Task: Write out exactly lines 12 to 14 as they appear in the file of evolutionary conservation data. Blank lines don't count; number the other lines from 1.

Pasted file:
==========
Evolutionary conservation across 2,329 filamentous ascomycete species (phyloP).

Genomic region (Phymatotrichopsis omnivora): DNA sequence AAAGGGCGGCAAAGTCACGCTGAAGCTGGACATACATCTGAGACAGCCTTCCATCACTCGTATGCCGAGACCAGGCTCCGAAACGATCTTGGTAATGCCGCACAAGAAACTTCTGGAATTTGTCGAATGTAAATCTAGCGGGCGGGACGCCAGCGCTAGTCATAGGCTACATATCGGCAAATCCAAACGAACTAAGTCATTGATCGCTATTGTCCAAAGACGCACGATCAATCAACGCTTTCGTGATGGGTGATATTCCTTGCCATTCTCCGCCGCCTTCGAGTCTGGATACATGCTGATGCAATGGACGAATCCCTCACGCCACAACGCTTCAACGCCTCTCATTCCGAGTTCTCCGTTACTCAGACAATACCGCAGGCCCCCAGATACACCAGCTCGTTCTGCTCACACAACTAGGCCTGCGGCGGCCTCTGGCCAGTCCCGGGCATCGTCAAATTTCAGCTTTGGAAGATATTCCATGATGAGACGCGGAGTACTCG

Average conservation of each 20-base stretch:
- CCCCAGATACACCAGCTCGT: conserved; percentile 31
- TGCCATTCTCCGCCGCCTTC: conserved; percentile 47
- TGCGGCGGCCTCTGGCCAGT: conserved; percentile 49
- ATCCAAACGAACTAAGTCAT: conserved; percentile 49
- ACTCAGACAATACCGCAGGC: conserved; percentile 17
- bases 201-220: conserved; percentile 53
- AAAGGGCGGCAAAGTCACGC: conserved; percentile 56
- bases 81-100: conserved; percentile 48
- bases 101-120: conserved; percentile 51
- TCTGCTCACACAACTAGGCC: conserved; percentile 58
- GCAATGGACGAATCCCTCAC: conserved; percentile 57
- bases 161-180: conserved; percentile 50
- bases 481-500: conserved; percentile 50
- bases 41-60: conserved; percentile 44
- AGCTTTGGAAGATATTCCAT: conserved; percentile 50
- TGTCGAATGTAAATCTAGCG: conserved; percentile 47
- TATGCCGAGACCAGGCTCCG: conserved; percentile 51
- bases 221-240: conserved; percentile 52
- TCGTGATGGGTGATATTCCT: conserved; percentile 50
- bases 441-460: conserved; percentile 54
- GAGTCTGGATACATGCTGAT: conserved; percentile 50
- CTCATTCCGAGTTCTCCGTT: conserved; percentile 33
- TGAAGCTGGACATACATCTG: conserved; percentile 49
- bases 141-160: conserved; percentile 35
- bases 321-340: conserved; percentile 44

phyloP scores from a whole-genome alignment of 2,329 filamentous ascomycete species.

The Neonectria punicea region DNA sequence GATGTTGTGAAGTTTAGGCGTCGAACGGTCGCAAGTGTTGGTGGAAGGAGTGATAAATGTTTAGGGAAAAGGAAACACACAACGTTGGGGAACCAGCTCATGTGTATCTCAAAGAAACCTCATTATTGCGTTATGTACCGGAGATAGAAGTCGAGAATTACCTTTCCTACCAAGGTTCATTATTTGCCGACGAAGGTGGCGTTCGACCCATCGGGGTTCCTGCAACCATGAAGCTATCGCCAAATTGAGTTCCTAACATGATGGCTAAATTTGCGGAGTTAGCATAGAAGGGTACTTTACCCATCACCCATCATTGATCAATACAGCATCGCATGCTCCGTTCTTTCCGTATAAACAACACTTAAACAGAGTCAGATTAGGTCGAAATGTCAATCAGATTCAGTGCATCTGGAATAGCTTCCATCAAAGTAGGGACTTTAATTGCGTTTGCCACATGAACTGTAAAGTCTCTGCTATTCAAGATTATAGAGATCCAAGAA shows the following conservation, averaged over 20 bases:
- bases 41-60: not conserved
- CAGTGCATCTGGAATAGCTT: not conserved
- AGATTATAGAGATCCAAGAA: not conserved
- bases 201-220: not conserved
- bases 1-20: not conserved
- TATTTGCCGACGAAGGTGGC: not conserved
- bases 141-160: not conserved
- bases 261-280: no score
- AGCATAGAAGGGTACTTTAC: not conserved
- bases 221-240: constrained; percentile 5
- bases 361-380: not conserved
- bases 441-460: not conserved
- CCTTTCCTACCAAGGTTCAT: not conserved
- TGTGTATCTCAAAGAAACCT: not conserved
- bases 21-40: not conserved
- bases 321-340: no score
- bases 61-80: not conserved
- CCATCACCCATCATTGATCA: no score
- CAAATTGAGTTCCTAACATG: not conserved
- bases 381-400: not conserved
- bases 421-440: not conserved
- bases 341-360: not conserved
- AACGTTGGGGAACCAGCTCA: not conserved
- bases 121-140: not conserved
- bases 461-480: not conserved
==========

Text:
- bases 101-120: conserved; percentile 51
- TCTGCTCACACAACTAGGCC: conserved; percentile 58
- GCAATGGACGAATCCCTCAC: conserved; percentile 57